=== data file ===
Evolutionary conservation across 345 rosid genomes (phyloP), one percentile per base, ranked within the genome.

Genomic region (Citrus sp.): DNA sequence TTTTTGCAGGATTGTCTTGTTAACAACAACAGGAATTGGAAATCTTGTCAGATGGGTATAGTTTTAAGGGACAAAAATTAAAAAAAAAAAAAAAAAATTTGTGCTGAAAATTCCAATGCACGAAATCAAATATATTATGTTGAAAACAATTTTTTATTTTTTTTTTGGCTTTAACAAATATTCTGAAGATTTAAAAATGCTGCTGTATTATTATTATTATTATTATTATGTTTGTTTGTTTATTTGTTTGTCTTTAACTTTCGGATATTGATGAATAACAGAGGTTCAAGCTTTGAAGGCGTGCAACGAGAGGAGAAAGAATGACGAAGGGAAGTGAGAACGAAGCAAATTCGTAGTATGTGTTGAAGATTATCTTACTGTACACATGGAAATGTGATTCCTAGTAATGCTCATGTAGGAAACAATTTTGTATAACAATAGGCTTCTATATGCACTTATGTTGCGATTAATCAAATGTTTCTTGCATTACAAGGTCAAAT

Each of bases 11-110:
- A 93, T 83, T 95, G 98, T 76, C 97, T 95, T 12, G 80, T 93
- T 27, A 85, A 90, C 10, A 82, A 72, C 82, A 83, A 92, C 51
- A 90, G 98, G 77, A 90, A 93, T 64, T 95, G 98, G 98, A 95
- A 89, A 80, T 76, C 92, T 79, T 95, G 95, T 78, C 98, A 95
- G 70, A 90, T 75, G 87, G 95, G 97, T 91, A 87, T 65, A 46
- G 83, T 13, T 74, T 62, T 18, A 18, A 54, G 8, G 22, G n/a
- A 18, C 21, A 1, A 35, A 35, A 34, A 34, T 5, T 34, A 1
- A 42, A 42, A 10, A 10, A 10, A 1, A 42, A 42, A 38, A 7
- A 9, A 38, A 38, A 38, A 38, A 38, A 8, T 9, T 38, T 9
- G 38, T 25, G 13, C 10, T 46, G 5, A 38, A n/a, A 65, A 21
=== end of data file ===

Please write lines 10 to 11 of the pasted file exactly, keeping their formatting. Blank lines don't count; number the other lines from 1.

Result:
- A 18, C 21, A 1, A 35, A 35, A 34, A 34, T 5, T 34, A 1
- A 42, A 42, A 10, A 10, A 10, A 1, A 42, A 42, A 38, A 7